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SECT. VII. The objection drawn from the seeming impossibility of a resurrection, answered.

INDEED, nobody can withstand the credibility of so many and so great testimonies, without saying, that a thing of this nature is impossible to be, such as we say all things that imply a contradiction are. But this cannot be said of it.217217   See the seventh answer to the objections concerning the resurrection, in the works of Justin. “An impossibility in itself is one thing; and an impossibility in any particular is another; an impossibility in itself is, that the diagonal of a square should be commensurate with the side; a particular impossibility is, that nature should produce an animal without seed. To which of these two kinds of impossibles do unbelievers compare the resurrection? If to the first, their reasoning is false; for a new creation is not like making the diagonal commensurate with the aide; but they that rise again, rise by a new creation. If they mean a particular impossibility; surely all things are possible with God, though they may be impossible to any one else.” Concerning this difference of impossibilities, see the learned notes of Maimonides, in his guide to the doubting, part iii. ch. 15. It might indeed, if any one should affirm, that the 89same person was alive and dead at the same time: but that a dead man should be restored to life, by the power of him who first gave life to man, there is no reason why this should be thought impossible.218218   All those, who are skilful in the true philosophy, acknowledge that it is as hard to understand how the fœtus is formed in the mother’s womb, as how the dead should be raised to life. But ignorant men are not at all surprised at the things which they commonly see; nor do they account them difficult, though they know not the reason of them: but they think those things which they never saw are impossible to be done, though they are not at all more difficult than those things they see every day. Le Clerc. Neither did wise men believe it to be impossible: for Plato relates it of Er the Armenian;219219   The place of Plato concerning this matter is extant in his tenth book of Republics, transcribed by Eusebius, in his Gospel Preparat. book xi. chap. 35. The report of which history is in Valerius Maximus, book i. chap. 8. the first foreign example; in the hortatory discourse among the works of Justin; in Clemens, Strom v.; in Origen, book ii. against Celsus; in Plutarch, Symposiac ix. 5.; and in Macrobius, in the beginning, upon Scipio’s dream. Heraclides Ponticus, of a certain woman;220220   There was a book of his “concerning the dead,” mentioned by Diogenes Laërtius in his preface, and in his Empedocles; and by Galen, in the sixth, concerning the parts that are affected. Pliny speaks thus of him, book vii. chap. 52. “That noble volume of Heraclides amongst the Greeks, of a woman’s being restored to life, after she had been dead seven days.” And Diogenes Laërtius, in the latter place, assigns her thirty days. Herodotus, of Aristæus;221221   In his Melpomene. See Pliny’s Nat. Hist. book vii. ch. 52. Plutarch’s Romulus, and Hesychius concerning the philosophers. and Plutarch, of another:222222   Of Thespesius. Plutarch has this in his discourse of God’s deferring punishment. And Antyllus, concerning whom Eusebius has preserved that place of Plutarch, from his first book of the soul, in his Prepar. book xi. ch. 36. and Theodoret, serm. xi. which, whether they were true or false, shews the opinion of learned men, concerning the possibility of the thing.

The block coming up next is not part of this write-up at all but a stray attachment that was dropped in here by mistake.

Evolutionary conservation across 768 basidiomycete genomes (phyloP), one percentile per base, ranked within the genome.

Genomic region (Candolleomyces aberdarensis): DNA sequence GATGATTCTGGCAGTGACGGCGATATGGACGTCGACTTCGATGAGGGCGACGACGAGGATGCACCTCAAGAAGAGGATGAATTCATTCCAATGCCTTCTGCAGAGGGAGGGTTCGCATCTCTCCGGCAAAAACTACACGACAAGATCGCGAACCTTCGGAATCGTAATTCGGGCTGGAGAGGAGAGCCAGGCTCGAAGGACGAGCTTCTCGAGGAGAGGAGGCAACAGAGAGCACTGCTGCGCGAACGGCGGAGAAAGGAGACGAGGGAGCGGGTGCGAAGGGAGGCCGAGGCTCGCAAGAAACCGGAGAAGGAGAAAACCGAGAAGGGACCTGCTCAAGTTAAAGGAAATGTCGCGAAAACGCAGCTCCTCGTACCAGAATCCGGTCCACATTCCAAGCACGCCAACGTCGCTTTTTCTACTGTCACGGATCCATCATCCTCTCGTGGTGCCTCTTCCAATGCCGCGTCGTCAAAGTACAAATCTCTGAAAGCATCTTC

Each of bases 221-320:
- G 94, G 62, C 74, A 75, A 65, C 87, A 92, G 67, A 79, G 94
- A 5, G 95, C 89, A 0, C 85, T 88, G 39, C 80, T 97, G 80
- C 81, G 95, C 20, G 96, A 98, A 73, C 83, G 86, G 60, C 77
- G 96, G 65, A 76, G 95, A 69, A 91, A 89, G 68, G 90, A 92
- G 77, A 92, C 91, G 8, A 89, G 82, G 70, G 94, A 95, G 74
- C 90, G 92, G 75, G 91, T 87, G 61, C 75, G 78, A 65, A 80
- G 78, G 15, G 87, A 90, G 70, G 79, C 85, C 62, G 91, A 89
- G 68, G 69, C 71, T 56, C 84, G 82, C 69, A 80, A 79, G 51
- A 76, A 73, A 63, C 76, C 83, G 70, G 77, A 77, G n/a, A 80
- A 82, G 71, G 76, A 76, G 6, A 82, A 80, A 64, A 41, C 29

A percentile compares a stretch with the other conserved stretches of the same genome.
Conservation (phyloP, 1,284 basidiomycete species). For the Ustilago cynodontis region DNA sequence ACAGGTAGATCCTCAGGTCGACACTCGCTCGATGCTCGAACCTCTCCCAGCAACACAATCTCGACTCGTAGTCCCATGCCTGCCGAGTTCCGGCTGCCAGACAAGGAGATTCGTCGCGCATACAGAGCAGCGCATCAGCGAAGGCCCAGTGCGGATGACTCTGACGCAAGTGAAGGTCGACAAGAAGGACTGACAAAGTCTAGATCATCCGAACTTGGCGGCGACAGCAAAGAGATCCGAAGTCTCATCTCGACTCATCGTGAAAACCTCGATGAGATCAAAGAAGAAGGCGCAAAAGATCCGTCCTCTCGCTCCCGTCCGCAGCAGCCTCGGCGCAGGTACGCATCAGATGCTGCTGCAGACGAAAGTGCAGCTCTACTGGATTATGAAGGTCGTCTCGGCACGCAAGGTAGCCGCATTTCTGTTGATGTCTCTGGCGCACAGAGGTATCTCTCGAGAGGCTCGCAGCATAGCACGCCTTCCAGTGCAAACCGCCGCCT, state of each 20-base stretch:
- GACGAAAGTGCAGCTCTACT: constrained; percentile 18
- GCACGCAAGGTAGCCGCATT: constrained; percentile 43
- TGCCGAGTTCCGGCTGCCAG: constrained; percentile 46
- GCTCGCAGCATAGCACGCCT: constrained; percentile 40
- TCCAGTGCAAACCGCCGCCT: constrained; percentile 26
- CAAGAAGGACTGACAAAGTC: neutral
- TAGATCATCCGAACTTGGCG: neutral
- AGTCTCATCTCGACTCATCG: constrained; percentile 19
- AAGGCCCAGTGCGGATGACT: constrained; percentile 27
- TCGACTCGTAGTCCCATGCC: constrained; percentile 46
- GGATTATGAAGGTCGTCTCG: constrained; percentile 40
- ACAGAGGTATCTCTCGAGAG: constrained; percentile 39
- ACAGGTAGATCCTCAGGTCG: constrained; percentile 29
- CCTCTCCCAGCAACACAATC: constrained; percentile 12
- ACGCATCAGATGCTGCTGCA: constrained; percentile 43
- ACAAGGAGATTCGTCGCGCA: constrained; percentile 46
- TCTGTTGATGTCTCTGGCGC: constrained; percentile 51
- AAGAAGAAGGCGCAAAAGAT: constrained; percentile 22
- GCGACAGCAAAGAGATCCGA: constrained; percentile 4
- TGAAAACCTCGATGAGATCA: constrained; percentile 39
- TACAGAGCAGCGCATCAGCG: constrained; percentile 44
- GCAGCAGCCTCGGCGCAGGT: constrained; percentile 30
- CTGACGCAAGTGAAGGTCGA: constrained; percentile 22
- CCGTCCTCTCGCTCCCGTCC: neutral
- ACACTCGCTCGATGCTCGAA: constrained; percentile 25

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The truth of Jesus’s doctrine proved from his resurrection.

IF it be not impossible that Christ should return to life again, and if it be proved from sufficient testimonies, such as convinced Bechai, a teacher of the Jews, so far as to acknowledge the truth of it;223223   It were to be wished that Grotius had quoted the place; for though his reasoning, drawn from the resurrection of Christ, does rot want the approbation of R. Bechai, yet perhaps the Jews might be affected with his authority. Le Clerc. and Christ himself (as both his own disciples and strangers confess) declared a new doctrine, as by a divine command, it will certainly follow, that this doctrine is true; because it is repugnant to the justice and wisdom of God to bestow such endowments upon him who had been guilty of a falsity, in a matter of so great moment. Especially when he had, before his death, declared to his disciples that he should die, and what manner of death; and also that he should return to life again; and that these things should therefore come to pass, that they might confirm the truth of his doctrine.224224   See John xiv. Luke xxv. 46, 47.


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